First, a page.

9. Feb 17, 2011 at 8:53 AM
    #9
    island808

    island808 Me l've got brains.

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    yea, we use silly cone spray over here.
    Mud just doesn't stick. I bet PAM would work too.
     
  10. Feb 17, 2011 at 8:58 AM
    #10
    wmdpowell

    wmdpowell Well-Known Member

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    slly cone :)
     
  11. Feb 17, 2011 at 10:20 AM
    #11
    billwot

    billwot Well-Known Member

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    Some years ago, I took my red '87 MR2 to a DIY carwash, and accidentally started the wash with the selector set for "engine cleaner". Fortunately, I had only soaked the rear deck and spoiler when I realized what I had done.

    It obviously stripped the wax, and dulled the finish, leaving it with a dull, hazy white finish, like a badly oxidized paint.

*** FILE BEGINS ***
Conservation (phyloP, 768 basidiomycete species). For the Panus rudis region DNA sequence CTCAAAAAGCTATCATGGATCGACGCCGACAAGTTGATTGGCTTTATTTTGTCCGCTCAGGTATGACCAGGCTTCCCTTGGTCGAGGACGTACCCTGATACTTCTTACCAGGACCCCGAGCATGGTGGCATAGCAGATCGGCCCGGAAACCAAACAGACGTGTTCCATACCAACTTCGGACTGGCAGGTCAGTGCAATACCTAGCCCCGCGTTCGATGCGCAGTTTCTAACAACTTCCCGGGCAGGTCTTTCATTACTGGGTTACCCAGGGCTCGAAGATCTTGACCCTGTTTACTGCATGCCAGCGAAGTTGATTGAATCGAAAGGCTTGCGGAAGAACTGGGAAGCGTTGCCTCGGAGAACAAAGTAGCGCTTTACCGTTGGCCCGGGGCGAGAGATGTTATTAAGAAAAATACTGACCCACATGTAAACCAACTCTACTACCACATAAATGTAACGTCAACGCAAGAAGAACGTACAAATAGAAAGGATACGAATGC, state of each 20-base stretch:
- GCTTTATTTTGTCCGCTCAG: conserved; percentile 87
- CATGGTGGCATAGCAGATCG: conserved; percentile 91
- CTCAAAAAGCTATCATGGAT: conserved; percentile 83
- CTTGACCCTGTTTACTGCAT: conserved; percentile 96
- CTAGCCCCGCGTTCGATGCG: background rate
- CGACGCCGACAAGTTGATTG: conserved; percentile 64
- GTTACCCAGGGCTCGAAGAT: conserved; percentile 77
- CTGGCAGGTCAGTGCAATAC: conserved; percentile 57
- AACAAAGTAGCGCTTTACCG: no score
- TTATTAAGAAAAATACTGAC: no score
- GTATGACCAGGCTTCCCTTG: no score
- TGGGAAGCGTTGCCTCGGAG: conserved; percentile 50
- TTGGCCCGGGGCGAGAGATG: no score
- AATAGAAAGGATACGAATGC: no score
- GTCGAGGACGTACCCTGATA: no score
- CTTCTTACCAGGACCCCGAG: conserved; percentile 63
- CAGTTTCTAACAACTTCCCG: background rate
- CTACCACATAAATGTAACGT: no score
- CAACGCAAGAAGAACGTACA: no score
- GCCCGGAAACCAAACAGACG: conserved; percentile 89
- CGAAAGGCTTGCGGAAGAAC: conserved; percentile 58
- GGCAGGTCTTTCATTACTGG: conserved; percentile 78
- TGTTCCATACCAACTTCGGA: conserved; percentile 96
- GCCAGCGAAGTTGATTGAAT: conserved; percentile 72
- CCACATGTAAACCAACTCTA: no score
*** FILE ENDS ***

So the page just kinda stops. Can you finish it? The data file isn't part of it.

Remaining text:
It took a lot of buffing and ploishing to get it back so it matched the rest of the car.

    Summary: Do NOT wash your cars exterior with "engine cleaner/degreaser".
     
  12. Feb 17, 2011 at 1:43 PM
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    skytower

    skytower Well-Known Member

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    Hitch and wiring, aux back-up light, rear strobe lights, radio and underseat sub.
    It is more than a cleaner. It is an oil as well as a water repellant. It has worked on all of my vehicles past and present.
    Read the can. It's multi-purpose:)